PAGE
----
Twofer Tuesday: Comp Titles

For the uninitiated, “comp titles,” or “comparison titles” are titles of books that you or your publisher think are similar to your manuscript in some way. For a couple of great posts on comp titles, check out this post on Pimp My Novel and this post on Taryn Albright’s blog.

I’m always on the lookout for comp titles–partially because I like to read what I like to write, but also because I don’t want to suffer the agony of finding an already-published book just like mine out there after putting all the effort into it. I recently read two great comp titles. They couldn’t be more different from each other, but that’s fine because they’e for two different manuscripts. One is a comp for my completed ms I’m shopping (see Currently Querying) and the other is a comp for my current WIP (see this blog post).

The idea of the first book, a YA novel called RADIANT DAYS by Elizabeth Hand, captured my attention before I even read it. An art student in the 1970s whose life intersects with 19th Century poet Arthur Rimbaud? Yes, please!

Once I began reading, I was swept away. Told in alternating POV chapters (1st person for the art student Merle, and 3rd for Rimbaud), the reader is immediately drawn into each character’s passion to create art. I particularly loved the lyrical voice Hand uses to bring the two worlds of these characters together through their art:

I closed my eyes, and for the first time realized how a poem might be like a painting, each word a brushstroke, a color or flash of motion: words combined the way I mixed pigments, or slashed a sun across a wall in arcs of neon below.

Another brilliant character in the manuscript is the vagrant fishing at the edge of the river on both character’s worlds–an Orpheus-like character whose presence brings Merle and Rimbaud together. Merle, who’s lost her home, her girlfriend, and her collection of sketches, doesn’t know where to begin again since she’s lost everything. The vagrant’s response?

“Screw that, Little Fly. You lost everything? Big fucking deal. Boo hoo. You said you were an artist, right? Well, this is where it starts to get interesting.”

The second didn’t really end up being a comp title after all, but I had to read it to find out–and I’m glad I did. VOICES by Arnaldur Indridason is a police thriller for adults set in Iceland. Basically, a thriller set in Iceland? My kind of book.

It was a total page-turner, but was set in a hotel in Reykjavík and didn’t have the MC getting out all that much. However, it was pretty cool to see all the awesome Icelandic names and drool over the buffet meals.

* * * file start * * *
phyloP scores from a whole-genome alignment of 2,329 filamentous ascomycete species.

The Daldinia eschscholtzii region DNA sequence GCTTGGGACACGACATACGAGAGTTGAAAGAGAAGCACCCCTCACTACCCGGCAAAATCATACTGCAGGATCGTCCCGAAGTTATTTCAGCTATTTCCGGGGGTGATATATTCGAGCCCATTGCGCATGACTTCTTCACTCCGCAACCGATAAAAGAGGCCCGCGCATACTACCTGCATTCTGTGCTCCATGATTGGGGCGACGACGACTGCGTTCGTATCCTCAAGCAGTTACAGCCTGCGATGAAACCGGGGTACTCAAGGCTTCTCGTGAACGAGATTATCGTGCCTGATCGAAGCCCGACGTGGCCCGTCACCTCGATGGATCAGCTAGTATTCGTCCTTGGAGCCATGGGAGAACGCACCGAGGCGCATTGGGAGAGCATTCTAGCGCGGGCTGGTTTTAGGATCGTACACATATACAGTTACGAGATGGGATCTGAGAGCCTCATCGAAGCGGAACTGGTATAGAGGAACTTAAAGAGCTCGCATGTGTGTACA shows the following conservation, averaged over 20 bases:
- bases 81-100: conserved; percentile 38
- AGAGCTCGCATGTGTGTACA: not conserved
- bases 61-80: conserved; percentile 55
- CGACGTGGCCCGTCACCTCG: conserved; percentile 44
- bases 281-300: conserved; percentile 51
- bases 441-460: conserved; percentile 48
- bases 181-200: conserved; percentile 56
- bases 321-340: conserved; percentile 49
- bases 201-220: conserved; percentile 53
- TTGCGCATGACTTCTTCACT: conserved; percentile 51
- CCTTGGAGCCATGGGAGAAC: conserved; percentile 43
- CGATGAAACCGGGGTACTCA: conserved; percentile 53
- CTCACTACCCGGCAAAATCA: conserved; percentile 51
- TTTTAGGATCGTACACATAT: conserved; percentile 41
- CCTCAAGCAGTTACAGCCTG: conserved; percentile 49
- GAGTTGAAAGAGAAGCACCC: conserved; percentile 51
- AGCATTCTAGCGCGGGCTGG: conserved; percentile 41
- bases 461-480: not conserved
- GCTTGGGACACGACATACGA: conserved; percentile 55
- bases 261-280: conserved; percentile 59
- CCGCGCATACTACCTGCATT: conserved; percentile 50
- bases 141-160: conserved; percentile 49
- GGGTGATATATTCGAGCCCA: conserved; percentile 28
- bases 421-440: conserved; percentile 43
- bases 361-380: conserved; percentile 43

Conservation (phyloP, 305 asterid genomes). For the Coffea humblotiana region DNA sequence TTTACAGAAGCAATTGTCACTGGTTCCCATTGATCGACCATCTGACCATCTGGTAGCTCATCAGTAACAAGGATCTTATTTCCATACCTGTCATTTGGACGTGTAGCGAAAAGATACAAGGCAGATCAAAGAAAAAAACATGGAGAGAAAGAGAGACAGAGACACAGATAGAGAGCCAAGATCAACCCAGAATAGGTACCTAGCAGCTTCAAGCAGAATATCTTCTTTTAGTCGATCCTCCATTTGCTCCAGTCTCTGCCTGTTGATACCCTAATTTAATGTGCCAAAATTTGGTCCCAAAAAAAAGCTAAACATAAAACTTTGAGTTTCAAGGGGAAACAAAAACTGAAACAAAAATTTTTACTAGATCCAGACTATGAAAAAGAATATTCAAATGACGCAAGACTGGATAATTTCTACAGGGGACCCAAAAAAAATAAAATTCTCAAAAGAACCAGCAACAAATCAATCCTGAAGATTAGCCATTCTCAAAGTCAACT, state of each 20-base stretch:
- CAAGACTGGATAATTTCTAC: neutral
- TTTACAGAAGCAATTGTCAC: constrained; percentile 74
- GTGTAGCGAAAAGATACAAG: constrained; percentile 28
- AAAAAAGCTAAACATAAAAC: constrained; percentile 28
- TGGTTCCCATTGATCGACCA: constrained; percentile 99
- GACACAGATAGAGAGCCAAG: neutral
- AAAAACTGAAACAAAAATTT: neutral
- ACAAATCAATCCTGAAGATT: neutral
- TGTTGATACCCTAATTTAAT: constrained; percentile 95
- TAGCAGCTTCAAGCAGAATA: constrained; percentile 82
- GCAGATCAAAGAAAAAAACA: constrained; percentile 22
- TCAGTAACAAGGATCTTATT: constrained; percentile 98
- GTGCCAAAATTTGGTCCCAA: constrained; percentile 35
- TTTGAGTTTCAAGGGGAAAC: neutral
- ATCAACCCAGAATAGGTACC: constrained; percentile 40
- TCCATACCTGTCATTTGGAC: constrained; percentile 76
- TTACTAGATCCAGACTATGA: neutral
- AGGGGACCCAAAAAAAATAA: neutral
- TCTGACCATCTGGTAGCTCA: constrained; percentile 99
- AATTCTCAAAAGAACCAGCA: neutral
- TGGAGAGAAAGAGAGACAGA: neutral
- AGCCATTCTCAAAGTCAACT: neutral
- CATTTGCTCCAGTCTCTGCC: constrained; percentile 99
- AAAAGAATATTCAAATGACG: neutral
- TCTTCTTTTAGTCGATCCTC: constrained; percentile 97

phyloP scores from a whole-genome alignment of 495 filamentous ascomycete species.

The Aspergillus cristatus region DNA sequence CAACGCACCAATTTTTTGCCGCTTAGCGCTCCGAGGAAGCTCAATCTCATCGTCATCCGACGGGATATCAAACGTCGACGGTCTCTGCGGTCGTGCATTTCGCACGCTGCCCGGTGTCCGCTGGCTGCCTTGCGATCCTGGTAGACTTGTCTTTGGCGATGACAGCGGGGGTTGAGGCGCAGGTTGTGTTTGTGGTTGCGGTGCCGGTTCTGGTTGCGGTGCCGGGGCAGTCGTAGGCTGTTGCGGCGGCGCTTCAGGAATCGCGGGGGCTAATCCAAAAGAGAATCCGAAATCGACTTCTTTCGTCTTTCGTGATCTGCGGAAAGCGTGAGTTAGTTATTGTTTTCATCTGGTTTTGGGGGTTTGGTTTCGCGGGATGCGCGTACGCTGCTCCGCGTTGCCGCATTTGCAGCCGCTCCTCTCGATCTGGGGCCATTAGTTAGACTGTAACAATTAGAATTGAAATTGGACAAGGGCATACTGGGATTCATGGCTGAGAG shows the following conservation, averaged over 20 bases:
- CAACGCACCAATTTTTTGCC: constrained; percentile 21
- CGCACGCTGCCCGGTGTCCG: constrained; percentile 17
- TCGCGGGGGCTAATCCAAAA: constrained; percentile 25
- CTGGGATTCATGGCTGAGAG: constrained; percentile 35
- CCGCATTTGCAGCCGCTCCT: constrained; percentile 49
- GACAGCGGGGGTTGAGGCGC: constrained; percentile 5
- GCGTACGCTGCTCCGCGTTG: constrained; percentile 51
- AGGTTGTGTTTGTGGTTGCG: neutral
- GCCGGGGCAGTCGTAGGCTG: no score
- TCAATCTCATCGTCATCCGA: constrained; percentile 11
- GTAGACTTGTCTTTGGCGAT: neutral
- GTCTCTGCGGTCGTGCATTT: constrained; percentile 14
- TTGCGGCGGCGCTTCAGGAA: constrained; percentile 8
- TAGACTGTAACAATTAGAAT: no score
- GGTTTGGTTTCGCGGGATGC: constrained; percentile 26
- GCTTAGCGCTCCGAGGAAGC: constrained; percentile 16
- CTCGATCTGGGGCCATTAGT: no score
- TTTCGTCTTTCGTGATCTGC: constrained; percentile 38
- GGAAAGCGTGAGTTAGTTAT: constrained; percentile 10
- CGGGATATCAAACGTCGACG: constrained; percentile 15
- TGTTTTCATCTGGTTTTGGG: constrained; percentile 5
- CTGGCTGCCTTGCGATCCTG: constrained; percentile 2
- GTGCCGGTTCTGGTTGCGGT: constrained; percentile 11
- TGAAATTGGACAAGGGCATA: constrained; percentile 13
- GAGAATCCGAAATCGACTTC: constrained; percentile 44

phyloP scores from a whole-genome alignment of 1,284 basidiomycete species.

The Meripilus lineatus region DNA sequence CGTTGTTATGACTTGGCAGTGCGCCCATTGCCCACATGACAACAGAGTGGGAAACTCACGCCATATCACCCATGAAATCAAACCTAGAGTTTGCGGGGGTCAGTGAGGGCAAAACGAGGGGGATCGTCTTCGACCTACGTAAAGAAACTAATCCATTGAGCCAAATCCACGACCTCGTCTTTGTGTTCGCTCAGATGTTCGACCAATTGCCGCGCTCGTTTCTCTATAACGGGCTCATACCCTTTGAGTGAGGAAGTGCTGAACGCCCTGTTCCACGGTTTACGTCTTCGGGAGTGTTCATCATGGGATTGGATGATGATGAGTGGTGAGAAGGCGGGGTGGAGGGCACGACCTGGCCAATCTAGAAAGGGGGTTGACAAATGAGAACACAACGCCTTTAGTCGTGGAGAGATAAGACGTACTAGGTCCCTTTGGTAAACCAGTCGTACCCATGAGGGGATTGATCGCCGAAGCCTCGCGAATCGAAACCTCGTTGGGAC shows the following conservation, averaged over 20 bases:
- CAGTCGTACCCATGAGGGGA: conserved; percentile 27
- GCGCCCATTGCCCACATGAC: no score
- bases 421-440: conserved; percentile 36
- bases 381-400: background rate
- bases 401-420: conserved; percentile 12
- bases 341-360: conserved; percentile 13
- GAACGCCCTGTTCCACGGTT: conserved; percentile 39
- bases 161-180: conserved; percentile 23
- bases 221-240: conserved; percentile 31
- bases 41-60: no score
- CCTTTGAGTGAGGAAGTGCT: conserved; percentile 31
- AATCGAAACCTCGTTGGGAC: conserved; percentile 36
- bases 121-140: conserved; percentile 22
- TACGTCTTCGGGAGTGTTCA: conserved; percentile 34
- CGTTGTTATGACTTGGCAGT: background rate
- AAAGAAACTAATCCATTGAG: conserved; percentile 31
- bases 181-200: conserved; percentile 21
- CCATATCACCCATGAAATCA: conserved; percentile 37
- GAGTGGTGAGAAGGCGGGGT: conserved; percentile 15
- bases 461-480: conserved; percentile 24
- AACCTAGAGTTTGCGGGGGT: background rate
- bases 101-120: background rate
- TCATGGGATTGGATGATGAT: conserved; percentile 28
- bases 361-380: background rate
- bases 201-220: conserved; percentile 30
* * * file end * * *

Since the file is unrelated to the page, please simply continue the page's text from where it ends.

He walked past the table and admired the herring, smoked lamb, cold ham, ox tongue and all the trimmings, and the delicious desserts, ice cream, cream cakes and chocolate mousse, or whatever it was. 

While it didn’t turn out to be a comp title for me, it’s always great to read a master at setting up mystery and suspense. We weren’t sure until the end who had committed the murder in the first chapter–tons of twists and red herrings. And lots of cool woolen sweaters.

6 thoughts on “Twofer Tuesday: Comp Titles

    • kiperoo says:

      It is hard! But it’s definitely fun reading something that *might* be a comp, even if it doesn’t turn out to be one in the end.

  1. I swear it seems that some titles or themes have a flashlight shone on them at times, or there’s a mysterious synchronicity out there. Wise thing that you can’t copyright titles.
    As to similar books, stories have been told and told again. I wonder if it’s small mindedness or real life experience that marketing will turn down a story because it’s been done ad nauseam. Great stories just are.

  2. It’s totally scary to think that someone else has written your book first! I swear it keeps happening to me when I’m just in idea stage, not even WIP. Though I guess that’s a silly time to be worried, since final products are so wildly different from ideas.

    • kiperoo says:

      It can be scarier at the idea stage! It’s hard to know what your own ms will be like in the end when it’s not yet written. But you’re right that some things that sound so similar could be drastically different on paper.

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